Man Convicted of Killing Indian American Student in 2014
Pravin Varughese, a student at the Southern Illinois University, was found dead in February 2014.
Four years after the death of Pravin Varughese, a jury convicted a man in the United States of first-degree murder. Gaege Bethune of Eldorado, Illinois, was convicted on June 14, and faces 20 to 60 years in prison when sentenced.
The Indian-origin student, 19, was killed in February 2014, following a fight with Bethune in an inebriated state. Bethune was accused of beating up Varughese, robbing him and driving off, leading to his death from hypothermia in the single-digit temperatures, the Associated Press reported.
The body of Varughese, who was a student at the Southern Illinois University, was found after being missing for five days, PTI reported. Authorities in Carbondale had initially called it a tragic accident, and the cause of death at that time was reported as environmental hypothermia, Chicago Tribune reported.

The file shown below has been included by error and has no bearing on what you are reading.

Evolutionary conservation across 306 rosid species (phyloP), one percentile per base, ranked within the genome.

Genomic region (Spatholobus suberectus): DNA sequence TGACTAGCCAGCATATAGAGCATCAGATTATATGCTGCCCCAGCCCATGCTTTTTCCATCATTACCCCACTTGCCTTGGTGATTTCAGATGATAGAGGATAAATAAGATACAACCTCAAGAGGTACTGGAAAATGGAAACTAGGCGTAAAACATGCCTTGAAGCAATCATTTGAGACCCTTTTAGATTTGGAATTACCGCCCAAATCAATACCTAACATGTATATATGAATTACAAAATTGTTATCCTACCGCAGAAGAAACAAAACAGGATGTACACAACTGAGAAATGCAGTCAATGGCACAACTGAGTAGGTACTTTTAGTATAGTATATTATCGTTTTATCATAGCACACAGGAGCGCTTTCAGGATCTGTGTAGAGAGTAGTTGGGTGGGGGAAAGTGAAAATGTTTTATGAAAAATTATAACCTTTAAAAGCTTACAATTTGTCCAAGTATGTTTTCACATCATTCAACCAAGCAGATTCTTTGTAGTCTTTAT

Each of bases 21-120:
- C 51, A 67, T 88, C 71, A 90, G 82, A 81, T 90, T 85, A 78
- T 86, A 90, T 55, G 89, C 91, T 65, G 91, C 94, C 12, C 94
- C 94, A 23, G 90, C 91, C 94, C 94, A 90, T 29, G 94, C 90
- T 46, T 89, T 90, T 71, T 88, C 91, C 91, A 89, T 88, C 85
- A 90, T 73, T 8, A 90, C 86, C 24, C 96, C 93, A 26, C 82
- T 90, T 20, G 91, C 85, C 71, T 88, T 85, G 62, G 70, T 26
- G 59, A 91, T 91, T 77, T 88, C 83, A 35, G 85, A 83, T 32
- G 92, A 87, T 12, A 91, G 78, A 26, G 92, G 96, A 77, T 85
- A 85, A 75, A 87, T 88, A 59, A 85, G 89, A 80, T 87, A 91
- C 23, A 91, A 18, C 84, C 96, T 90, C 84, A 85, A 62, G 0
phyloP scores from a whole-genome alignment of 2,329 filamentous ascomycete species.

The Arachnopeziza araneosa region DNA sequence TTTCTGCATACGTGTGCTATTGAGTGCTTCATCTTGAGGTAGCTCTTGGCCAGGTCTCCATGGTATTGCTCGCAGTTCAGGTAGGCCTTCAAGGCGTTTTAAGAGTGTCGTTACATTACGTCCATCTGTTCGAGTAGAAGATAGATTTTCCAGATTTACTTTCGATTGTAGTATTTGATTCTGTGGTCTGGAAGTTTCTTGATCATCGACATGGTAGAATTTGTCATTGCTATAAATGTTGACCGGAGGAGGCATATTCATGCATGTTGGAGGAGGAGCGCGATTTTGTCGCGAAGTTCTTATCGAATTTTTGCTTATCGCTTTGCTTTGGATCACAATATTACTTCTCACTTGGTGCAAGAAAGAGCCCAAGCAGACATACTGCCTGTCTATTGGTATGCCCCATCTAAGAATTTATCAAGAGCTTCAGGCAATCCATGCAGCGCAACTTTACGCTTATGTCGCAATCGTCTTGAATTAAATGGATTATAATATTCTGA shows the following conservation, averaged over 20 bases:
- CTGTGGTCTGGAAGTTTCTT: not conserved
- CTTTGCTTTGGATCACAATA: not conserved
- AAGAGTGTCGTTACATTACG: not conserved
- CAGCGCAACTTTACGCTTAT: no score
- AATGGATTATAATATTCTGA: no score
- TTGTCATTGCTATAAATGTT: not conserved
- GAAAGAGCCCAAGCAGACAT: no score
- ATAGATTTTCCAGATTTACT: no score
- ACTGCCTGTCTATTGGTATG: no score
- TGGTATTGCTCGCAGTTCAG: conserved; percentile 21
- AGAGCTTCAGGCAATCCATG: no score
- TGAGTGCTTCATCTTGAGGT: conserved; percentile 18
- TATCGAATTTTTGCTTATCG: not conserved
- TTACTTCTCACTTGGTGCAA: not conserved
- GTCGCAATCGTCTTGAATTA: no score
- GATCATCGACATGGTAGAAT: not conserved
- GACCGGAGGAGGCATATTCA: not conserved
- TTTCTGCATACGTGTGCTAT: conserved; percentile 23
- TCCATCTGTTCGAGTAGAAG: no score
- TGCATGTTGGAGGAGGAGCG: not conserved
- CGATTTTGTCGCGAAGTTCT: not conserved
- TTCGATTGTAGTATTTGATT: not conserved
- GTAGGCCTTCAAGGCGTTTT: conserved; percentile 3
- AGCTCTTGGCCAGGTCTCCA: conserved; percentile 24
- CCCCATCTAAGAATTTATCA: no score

However, the Varughese family was not convinced with the findings. They raised questions about the last tweet that he posted late that night: “Bloody knuckles … guess I was in a fight #backdown.”
The family got an independent autopsy performed, the results of which differed from the local coroner’s report. The family then filed suit against Carbondale and its police chief, who was fired soon after, according to the Chicago Tribune.
The jury found Bethune, who was also 19 years old at the time of the incident, guilty of one count of murder after the state argued that he battered Varughese and that his death was “a direct and foreseeable consequence,” the Southern Illinosian reported.
Bethune told the police during investigations that he gave Varughese a ride on the night of Feb. 12, 2014 after a party, PTI reported. Both of them drove around to look for cocaine, and got into a fight.
Bethune’s defense attorney, Michael Wepsiec said that he would seek a new trial, since the injuries found on Varughese’s body shouldn’t have led to a murder conviction for his client, according to the Chicago Tribune. He pointed out in his arguments that only superficial bruises were found on Varughese’s body and $24 was in his wallet.
“We’re certainly going to file a motion for a new trial and see what we can do with that,” he was quoted as saying by the publication. “Right now I think we’re all in shock at the verdict of guilty on the felony murder based on the aggravated battery. The evidence does not support that.”